What Is the Law of Effect?

Cat in box
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The law of effect principle developed by Edward Thorndike suggested that responses closely followed by satisfaction will become firmly attached to the situation and, therefore, more likely to reoccur when the situation is repeated. Conversely, if the situation is followed by discomfort, the connections to the situation will become weaker, and the behavior of response is less likely to occur when the situation is repeated.

Imagine that you arrive early to work one day by accident. Your boss notices and praises your diligence. The praise makes you feel good, so it reinforces the behavior. You start showing up for work a little bit early each day to keep receiving your boss’s commendations. Because a pleasing consequence followed the behavior, the action became more likely to be repeated in the future.

How Was the Law of Effect Discovered?

While we often associate the idea that consequences lead to changes in behavior with the process of operant conditioning and B.F. Skinner, this notion has its roots in the early work of psychologist Edward Thorndike. In his experiments, Thorndike utilized what are known as puzzle boxes to study how animals learn. The boxes were enclosed but contained a small lever that, when pressed, would allow the animal to escape.

Thorndike would place a cat inside the puzzle box and then place a piece of meat outside the box and then observe the animal’s efforts to escape and obtain the food.

He recorded how long each animal took to figure out how to free itself from the box.

Eventually, the cats would press the lever, and the door would open so that the animal could receive the reward. Even though first pressing the lever occurred simply by accident, the cats became likely to repeat it because they had received an award immediately after performing the action.

Thorndike noted that with each trial, the cats became much faster at opening the door. Because pressing the lever had led to a favorable outcome, the cats were much more likely to perform the behavior again in the future.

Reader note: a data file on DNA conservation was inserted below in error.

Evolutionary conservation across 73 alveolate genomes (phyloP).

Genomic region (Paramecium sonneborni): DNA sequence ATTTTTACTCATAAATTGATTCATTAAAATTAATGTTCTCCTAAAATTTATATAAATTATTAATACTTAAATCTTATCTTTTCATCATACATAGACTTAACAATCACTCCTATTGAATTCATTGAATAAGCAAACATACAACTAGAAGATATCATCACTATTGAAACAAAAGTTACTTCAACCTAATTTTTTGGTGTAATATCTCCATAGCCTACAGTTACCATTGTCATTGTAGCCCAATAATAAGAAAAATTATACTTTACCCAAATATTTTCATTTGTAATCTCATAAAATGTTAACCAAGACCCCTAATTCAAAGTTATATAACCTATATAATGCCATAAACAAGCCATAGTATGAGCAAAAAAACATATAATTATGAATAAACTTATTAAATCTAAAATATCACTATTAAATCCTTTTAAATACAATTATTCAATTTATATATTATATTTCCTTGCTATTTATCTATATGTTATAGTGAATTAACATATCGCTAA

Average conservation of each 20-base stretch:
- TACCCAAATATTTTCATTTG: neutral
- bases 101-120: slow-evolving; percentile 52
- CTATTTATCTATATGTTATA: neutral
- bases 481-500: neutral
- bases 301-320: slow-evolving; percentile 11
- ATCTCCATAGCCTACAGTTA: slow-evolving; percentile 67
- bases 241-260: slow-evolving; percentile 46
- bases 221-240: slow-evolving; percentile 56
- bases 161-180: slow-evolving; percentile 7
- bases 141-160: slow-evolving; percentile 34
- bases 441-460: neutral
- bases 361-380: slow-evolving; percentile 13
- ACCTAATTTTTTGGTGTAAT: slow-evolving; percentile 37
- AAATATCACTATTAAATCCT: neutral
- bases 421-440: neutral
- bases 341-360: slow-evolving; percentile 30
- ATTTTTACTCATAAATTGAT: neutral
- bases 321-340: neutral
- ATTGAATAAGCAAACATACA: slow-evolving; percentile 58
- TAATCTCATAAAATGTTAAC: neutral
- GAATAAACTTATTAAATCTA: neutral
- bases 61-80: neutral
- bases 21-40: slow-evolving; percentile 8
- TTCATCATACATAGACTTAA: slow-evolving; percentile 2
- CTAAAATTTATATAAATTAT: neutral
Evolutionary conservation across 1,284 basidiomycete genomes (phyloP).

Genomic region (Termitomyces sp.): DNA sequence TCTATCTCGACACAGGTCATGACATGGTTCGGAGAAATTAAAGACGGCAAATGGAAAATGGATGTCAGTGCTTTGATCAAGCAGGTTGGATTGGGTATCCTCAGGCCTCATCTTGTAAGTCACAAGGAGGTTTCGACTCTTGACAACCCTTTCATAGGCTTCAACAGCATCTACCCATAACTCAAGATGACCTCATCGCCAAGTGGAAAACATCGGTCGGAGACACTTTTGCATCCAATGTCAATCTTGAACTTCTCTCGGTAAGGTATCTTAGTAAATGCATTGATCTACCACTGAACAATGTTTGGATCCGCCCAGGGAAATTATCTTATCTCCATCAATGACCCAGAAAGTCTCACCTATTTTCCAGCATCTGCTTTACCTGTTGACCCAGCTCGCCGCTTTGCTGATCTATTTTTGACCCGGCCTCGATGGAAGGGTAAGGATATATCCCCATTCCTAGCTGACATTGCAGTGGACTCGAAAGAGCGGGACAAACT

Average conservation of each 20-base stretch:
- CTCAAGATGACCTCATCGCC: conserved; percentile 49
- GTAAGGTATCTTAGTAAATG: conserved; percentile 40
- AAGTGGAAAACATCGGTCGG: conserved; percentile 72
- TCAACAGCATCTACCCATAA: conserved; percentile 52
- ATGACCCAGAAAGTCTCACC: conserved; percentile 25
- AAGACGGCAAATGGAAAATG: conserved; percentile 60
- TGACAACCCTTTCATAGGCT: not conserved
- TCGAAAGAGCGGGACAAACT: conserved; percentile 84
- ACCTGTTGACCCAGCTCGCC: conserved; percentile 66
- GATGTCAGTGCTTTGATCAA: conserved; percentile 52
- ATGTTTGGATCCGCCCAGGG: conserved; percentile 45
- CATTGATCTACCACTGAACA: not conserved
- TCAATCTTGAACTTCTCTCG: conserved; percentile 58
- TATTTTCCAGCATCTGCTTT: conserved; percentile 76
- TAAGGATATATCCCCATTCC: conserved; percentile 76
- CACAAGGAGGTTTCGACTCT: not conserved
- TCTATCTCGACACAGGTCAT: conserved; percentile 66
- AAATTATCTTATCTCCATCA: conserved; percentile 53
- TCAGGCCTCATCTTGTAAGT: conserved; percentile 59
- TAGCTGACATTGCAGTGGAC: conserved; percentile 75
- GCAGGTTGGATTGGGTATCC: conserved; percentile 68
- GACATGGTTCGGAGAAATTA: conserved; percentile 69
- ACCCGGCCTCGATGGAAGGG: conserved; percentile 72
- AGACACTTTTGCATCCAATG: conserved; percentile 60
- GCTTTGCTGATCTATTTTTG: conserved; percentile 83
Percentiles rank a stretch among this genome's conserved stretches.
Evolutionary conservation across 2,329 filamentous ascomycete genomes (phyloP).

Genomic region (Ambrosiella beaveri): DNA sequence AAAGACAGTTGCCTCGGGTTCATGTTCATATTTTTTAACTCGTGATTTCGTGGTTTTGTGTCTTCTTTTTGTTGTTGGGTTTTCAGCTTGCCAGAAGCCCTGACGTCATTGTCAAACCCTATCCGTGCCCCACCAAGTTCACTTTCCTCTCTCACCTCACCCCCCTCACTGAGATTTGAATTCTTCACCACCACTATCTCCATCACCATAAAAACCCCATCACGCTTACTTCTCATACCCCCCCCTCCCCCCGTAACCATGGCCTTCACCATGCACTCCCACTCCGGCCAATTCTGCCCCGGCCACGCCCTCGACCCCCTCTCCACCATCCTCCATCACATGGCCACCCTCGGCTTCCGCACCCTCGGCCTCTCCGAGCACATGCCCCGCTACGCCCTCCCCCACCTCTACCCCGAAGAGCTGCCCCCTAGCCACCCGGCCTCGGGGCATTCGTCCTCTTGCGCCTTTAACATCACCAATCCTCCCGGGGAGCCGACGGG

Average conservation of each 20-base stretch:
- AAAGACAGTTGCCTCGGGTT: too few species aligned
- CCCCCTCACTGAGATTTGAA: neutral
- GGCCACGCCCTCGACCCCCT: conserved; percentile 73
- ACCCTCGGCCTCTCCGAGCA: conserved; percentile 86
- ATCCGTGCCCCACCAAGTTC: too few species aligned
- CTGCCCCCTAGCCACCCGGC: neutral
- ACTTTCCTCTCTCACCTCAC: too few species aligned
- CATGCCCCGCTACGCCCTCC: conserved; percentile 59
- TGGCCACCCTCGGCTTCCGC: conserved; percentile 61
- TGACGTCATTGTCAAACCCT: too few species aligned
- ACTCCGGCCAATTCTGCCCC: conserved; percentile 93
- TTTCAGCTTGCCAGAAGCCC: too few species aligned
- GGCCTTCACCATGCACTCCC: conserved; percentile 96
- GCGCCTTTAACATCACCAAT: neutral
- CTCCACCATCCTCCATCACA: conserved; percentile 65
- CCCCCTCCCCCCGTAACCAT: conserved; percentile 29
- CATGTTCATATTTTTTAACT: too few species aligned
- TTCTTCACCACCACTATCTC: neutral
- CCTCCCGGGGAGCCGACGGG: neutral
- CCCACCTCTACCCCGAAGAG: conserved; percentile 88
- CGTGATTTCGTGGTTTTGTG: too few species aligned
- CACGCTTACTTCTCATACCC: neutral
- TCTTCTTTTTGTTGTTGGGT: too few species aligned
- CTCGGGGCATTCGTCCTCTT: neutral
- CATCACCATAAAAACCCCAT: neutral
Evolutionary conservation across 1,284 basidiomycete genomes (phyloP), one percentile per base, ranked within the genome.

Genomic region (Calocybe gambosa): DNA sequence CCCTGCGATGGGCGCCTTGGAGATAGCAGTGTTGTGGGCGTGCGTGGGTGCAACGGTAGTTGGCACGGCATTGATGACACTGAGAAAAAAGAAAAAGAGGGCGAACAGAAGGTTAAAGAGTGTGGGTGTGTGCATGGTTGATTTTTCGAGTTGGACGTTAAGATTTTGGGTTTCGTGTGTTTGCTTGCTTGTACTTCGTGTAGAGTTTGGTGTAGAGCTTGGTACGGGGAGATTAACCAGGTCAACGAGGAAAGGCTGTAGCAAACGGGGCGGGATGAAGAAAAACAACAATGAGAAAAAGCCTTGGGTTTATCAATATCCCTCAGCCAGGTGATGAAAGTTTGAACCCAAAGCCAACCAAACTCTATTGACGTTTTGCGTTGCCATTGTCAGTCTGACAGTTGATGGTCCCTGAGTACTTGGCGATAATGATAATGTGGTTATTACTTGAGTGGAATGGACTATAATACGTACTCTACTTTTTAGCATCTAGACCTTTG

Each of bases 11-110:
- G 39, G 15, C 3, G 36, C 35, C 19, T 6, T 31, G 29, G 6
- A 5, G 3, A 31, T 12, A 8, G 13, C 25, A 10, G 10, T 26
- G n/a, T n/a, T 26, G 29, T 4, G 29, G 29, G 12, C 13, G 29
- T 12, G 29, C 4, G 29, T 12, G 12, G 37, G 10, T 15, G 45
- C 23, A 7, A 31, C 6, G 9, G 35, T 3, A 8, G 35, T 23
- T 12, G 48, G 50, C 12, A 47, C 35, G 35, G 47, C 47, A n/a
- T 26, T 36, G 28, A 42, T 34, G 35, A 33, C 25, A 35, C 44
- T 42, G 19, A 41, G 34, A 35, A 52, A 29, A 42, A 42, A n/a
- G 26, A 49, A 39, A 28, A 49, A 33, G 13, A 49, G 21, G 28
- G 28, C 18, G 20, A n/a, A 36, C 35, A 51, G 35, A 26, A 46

Thorndike termed this the “Law of Effect,” which suggested that when satisfaction follows an association, it is more likely to be repeated. If an unfavorable outcome follows an action, then it becomes less likely to be repeated.

There are two key aspects of the law of effect:

  1. Behaviors immediately followed by favorable consequences are more likely to occur again. In our earlier example, being praised by a supervisor for showing up early for work made it more likely that the behavior would be repeated.
  2. Behaviors followed by unfavorable consequences are less likely to occur again. If you show up late for work and miss an important meeting, you will probably be less likely to show up late again in the future. Because you view the missed meeting as a negative outcome, the behavior is less likely to be repeated.

    The Law of Effect’s Influence on Behaviorism

    Thorndike’s discovery had a major influence on the development of behaviorism. B.F. Skinner based his theory of operant conditioning on the law of effect. Skinner even developed his own version of a puzzle box which he referred to as an operant conditioning chamber (also known as a Skinner box). In operant conditioning, behaviors that are reinforced are strengthened, while those that are punished are weakened. The law of effect clearly had a major influence on the development of behaviorism, which went on to become the dominant school of thought in psychology for much of the twentieth-century.

    More Psychology Definitions: The Psychology Dictionary

    Also Known As: Thorndike's Law of Effect


    Thorndike, E.L. (1898). Animal intelligence: An experimental study of the associative processes in animals. The Psychological Review: Monograph Supplements, 2(4), i-109.

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